Why One Family With Measles Is Reconsidering Their Anti-Vax Position

People on social media pilloried them as the “measles family” after they became infected with the virus during their Disneyland vacation and brought the disease back to their hometown of Kearny, Arizona.

Now, after exposing an estimated 1,000 people to the virus, Jannae Yslas-Roach, a 32-year-old mother of four, explained her family’s side of the story in an in-depth interview with The Arizona Republic about the family’s ordeal.

Yslas-Roach told The Arizona Republic that the variation and ambiguousness of their measles symptoms, as well as doctors’ unfamiliarity or lack of urgency when faced with potential measles cases, resulted in delays in diagnosing. This left the family more opportunities to expose others to the disease over several weeks in January. In all, because family members made multiple trips to different health centers or ran errands, the group is thought to have exposed about 1,000 people in Arizona to the virus, including those too young or immunocompromised to get the vaccine.

“I never in a million years thought this would go as far as it has,” Yslas-Roach said to the Arizona newspaper. “I’m a believer that if you do not vaccinate your children, you have a responsibility to keep your kids out —> Read More Here

Sangay Volcano Erupts in Ecuador

Figure 1: Photo of Sangay erupting in January; taken near Macas Ecuador by Cristian Jara.
Sangay erupts in January; taken near Macas Ecuador. (Photo by Cristian Jara)

This past December, our team trekked up a remote, active volcano in Ecuador known as Sangay, “The Giver.” We collected more than 60 geologic samples from lava flows and rocks all up and down the slopes, which will help us better understand the working of this and other volcanoes around the world.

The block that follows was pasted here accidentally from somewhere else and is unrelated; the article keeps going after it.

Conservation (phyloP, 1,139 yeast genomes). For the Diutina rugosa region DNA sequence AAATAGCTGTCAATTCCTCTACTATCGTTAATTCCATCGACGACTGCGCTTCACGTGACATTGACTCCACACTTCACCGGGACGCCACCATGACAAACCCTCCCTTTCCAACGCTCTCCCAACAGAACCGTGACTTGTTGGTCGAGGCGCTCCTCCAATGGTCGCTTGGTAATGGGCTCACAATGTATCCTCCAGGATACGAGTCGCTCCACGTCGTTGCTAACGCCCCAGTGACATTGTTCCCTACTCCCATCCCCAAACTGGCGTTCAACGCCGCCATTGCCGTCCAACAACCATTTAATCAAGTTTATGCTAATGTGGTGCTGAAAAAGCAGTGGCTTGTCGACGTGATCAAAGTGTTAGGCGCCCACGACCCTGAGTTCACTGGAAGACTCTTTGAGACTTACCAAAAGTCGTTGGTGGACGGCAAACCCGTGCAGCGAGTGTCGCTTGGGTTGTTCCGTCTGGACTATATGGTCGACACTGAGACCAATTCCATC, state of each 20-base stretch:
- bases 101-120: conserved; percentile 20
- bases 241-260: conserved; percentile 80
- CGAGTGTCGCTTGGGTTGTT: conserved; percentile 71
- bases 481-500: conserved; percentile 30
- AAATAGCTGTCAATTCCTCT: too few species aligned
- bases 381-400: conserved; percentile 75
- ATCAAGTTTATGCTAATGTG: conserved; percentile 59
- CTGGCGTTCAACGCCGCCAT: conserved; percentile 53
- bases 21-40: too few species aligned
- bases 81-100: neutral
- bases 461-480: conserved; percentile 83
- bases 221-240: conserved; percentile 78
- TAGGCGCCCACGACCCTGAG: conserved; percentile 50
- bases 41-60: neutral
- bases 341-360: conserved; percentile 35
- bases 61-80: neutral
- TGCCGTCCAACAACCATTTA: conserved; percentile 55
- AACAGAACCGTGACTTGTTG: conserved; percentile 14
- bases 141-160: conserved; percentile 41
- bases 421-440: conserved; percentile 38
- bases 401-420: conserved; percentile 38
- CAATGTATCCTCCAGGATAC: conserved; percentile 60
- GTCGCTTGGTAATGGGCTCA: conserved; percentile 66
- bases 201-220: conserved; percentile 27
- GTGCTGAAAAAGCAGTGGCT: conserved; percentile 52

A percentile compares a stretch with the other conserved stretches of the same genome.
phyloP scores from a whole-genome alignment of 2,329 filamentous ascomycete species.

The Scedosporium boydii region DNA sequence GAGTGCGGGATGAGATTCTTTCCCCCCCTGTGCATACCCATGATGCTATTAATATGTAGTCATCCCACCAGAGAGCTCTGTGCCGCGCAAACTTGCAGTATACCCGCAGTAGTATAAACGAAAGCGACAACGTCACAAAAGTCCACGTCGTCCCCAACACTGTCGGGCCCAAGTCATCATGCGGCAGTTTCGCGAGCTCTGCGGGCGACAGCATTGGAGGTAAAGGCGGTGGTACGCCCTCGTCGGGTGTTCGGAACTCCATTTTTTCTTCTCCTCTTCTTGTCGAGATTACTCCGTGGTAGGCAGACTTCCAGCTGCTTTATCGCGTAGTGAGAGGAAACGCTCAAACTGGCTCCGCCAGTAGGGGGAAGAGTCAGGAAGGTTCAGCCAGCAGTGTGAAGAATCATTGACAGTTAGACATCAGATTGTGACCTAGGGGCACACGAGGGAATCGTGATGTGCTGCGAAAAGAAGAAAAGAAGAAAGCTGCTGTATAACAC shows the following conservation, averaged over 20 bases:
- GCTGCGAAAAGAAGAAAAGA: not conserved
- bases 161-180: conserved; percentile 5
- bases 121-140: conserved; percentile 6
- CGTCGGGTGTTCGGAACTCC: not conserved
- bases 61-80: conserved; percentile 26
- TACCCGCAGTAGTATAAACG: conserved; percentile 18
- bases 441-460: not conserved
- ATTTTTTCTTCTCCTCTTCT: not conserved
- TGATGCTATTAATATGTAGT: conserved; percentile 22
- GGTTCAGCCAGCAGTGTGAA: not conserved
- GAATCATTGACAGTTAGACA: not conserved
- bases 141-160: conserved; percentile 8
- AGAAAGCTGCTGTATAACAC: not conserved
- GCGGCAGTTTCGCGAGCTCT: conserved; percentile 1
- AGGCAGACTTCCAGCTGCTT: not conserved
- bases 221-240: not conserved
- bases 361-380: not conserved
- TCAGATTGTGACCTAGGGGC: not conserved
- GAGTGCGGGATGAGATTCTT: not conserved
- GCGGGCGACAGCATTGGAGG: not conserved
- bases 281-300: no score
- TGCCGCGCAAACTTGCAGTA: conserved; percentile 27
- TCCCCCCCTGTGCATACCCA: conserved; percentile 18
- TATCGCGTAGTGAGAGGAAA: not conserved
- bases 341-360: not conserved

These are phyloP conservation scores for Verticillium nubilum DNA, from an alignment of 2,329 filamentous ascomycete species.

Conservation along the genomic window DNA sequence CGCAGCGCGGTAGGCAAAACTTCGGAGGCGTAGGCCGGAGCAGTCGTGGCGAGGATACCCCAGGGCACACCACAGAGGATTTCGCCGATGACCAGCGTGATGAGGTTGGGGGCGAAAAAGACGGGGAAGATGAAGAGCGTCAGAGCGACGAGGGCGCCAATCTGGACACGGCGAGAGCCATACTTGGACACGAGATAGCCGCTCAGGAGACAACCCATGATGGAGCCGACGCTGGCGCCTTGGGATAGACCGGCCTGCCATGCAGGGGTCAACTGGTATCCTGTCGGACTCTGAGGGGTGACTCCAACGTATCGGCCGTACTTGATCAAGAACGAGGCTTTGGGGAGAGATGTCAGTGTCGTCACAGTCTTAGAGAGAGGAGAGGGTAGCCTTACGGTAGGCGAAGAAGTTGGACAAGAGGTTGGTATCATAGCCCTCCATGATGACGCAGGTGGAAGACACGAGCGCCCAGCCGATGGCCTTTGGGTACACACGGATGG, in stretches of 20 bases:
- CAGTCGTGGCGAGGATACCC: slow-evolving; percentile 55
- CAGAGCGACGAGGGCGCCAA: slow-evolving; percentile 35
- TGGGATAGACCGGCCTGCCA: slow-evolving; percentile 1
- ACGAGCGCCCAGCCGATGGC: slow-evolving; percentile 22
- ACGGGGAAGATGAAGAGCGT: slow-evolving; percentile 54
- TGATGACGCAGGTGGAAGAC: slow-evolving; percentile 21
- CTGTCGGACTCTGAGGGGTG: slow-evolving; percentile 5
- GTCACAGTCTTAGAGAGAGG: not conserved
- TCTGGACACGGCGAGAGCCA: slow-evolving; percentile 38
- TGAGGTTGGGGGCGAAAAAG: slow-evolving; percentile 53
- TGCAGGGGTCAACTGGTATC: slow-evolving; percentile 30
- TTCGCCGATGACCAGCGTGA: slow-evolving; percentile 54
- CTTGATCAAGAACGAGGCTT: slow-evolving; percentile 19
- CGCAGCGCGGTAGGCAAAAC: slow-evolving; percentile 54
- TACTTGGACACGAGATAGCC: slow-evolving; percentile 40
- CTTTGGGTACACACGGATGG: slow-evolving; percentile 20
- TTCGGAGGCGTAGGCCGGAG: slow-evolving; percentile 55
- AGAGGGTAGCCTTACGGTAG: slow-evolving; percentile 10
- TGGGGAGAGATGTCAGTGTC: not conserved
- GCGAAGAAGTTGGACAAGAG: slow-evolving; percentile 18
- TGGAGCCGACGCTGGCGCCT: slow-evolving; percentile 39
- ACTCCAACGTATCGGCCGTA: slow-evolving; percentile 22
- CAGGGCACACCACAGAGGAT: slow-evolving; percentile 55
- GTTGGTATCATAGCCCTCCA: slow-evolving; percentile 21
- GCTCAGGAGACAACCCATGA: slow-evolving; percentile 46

One month after we departed, Sangay started erupting with ferocity again. This renewed activity, first detected by airline pilots, was captured in photographs from the Macas, Ecuador region and has been imaged by satellite, all seen below.

Sangay’s plumes reach high into the atmosphere to catch the last light of the setting sun. (Photo by Mauricio Dominguez)

According to MIROVA (Middle InfarRed Observation of Volcanic Activity), which looks at MODIS (Moderate Resolution Imaging Spectroradiometer) data aboard the Terra EOM and Agua EOS satellites, since January 15, 2015, there has been detectable thermal activity at the summit of Sangay, with a multitude of thermal alerts with significant radiant heat emitting from its summit region (spanning from 1 to 10 MW). Significantly, at 03:20 (UTC) on Jan 26, 2015, a thermal anomaly of 75 —> Read More Here

Caging of molecules allows investigation of equilibrium thermodynamics

High performance materials for gas storage, thermal insulators or nanomachines need a thorough understanding of the behavior of the material down to the molecular level. Thermodynamics, which have been developed two hundred years ago to increase the efficiency of steam engines, typically observes and averages over a large number of molecules. Now a team of scientists has developed a methodology, to investigate the equilibrium thermodynamics of single molecules. —> Read More Here

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